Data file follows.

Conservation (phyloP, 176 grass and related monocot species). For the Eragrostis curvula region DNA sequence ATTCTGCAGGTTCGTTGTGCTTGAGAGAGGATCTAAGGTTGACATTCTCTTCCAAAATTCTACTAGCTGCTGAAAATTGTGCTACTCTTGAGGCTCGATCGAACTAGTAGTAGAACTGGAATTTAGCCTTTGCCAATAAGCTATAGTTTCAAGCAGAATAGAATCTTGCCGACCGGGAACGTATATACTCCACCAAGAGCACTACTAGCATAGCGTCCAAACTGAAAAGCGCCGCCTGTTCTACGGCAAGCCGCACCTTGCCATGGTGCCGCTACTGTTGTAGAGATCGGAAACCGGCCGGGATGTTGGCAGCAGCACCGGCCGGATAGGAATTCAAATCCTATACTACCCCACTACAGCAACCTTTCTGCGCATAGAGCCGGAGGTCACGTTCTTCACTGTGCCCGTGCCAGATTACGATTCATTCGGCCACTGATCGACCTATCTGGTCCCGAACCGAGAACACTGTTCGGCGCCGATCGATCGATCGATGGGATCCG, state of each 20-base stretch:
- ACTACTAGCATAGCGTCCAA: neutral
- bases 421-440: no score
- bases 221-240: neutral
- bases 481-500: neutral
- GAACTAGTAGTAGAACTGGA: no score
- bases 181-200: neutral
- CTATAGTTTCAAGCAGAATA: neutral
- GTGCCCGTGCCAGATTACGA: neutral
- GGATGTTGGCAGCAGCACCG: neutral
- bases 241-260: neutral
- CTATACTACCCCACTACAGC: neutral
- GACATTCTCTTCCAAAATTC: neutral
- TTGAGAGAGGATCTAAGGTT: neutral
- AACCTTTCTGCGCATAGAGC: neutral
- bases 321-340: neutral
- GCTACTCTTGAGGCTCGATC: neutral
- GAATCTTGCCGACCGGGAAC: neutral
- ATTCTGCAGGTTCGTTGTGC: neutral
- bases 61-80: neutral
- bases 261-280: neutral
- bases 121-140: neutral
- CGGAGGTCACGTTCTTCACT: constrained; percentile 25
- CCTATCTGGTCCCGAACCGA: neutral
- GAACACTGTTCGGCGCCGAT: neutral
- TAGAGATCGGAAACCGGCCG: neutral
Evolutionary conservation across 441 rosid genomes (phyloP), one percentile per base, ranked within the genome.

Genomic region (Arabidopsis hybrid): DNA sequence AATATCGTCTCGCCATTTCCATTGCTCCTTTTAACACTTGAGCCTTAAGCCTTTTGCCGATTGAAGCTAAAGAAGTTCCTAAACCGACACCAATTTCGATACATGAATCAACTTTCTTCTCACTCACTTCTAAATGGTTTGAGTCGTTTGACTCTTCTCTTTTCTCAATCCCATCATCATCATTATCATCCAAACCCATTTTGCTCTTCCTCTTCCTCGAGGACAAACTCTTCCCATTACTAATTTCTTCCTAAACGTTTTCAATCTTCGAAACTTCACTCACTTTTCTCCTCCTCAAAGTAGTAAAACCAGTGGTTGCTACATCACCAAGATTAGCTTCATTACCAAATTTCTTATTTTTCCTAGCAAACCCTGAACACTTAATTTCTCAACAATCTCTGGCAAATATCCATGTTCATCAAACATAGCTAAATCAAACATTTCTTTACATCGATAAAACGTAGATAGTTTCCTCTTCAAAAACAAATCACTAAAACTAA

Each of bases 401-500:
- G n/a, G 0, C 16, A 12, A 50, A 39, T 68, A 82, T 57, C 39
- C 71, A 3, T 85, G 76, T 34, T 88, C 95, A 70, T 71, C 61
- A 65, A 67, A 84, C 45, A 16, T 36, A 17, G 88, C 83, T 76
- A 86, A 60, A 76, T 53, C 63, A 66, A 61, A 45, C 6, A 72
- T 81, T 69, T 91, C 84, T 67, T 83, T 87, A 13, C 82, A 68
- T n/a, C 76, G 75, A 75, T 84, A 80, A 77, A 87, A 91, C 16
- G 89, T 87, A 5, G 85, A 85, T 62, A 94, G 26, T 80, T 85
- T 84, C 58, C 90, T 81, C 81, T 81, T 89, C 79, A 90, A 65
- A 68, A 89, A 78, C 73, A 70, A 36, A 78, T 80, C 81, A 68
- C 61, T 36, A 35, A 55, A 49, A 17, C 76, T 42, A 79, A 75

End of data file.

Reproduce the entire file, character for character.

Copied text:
Conservation (phyloP, 176 grass and related monocot species). For the Eragrostis curvula region DNA sequence ATTCTGCAGGTTCGTTGTGCTTGAGAGAGGATCTAAGGTTGACATTCTCTTCCAAAATTCTACTAGCTGCTGAAAATTGTGCTACTCTTGAGGCTCGATCGAACTAGTAGTAGAACTGGAATTTAGCCTTTGCCAATAAGCTATAGTTTCAAGCAGAATAGAATCTTGCCGACCGGGAACGTATATACTCCACCAAGAGCACTACTAGCATAGCGTCCAAACTGAAAAGCGCCGCCTGTTCTACGGCAAGCCGCACCTTGCCATGGTGCCGCTACTGTTGTAGAGATCGGAAACCGGCCGGGATGTTGGCAGCAGCACCGGCCGGATAGGAATTCAAATCCTATACTACCCCACTACAGCAACCTTTCTGCGCATAGAGCCGGAGGTCACGTTCTTCACTGTGCCCGTGCCAGATTACGATTCATTCGGCCACTGATCGACCTATCTGGTCCCGAACCGAGAACACTGTTCGGCGCCGATCGATCGATCGATGGGATCCG, state of each 20-base stretch:
- ACTACTAGCATAGCGTCCAA: neutral
- bases 421-440: no score
- bases 221-240: neutral
- bases 481-500: neutral
- GAACTAGTAGTAGAACTGGA: no score
- bases 181-200: neutral
- CTATAGTTTCAAGCAGAATA: neutral
- GTGCCCGTGCCAGATTACGA: neutral
- GGATGTTGGCAGCAGCACCG: neutral
- bases 241-260: neutral
- CTATACTACCCCACTACAGC: neutral
- GACATTCTCTTCCAAAATTC: neutral
- TTGAGAGAGGATCTAAGGTT: neutral
- AACCTTTCTGCGCATAGAGC: neutral
- bases 321-340: neutral
- GCTACTCTTGAGGCTCGATC: neutral
- GAATCTTGCCGACCGGGAAC: neutral
- ATTCTGCAGGTTCGTTGTGC: neutral
- bases 61-80: neutral
- bases 261-280: neutral
- bases 121-140: neutral
- CGGAGGTCACGTTCTTCACT: constrained; percentile 25
- CCTATCTGGTCCCGAACCGA: neutral
- GAACACTGTTCGGCGCCGAT: neutral
- TAGAGATCGGAAACCGGCCG: neutral
Evolutionary conservation across 441 rosid genomes (phyloP), one percentile per base, ranked within the genome.

Genomic region (Arabidopsis hybrid): DNA sequence AATATCGTCTCGCCATTTCCATTGCTCCTTTTAACACTTGAGCCTTAAGCCTTTTGCCGATTGAAGCTAAAGAAGTTCCTAAACCGACACCAATTTCGATACATGAATCAACTTTCTTCTCACTCACTTCTAAATGGTTTGAGTCGTTTGACTCTTCTCTTTTCTCAATCCCATCATCATCATTATCATCCAAACCCATTTTGCTCTTCCTCTTCCTCGAGGACAAACTCTTCCCATTACTAATTTCTTCCTAAACGTTTTCAATCTTCGAAACTTCACTCACTTTTCTCCTCCTCAAAGTAGTAAAACCAGTGGTTGCTACATCACCAAGATTAGCTTCATTACCAAATTTCTTATTTTTCCTAGCAAACCCTGAACACTTAATTTCTCAACAATCTCTGGCAAATATCCATGTTCATCAAACATAGCTAAATCAAACATTTCTTTACATCGATAAAACGTAGATAGTTTCCTCTTCAAAAACAAATCACTAAAACTAA

Each of bases 401-500:
- G n/a, G 0, C 16, A 12, A 50, A 39, T 68, A 82, T 57, C 39
- C 71, A 3, T 85, G 76, T 34, T 88, C 95, A 70, T 71, C 61
- A 65, A 67, A 84, C 45, A 16, T 36, A 17, G 88, C 83, T 76
- A 86, A 60, A 76, T 53, C 63, A 66, A 61, A 45, C 6, A 72
- T 81, T 69, T 91, C 84, T 67, T 83, T 87, A 13, C 82, A 68
- T n/a, C 76, G 75, A 75, T 84, A 80, A 77, A 87, A 91, C 16
- G 89, T 87, A 5, G 85, A 85, T 62, A 94, G 26, T 80, T 85
- T 84, C 58, C 90, T 81, C 81, T 81, T 89, C 79, A 90, A 65
- A 68, A 89, A 78, C 73, A 70, A 36, A 78, T 80, C 81, A 68
- C 61, T 36, A 35, A 55, A 49, A 17, C 76, T 42, A 79, A 75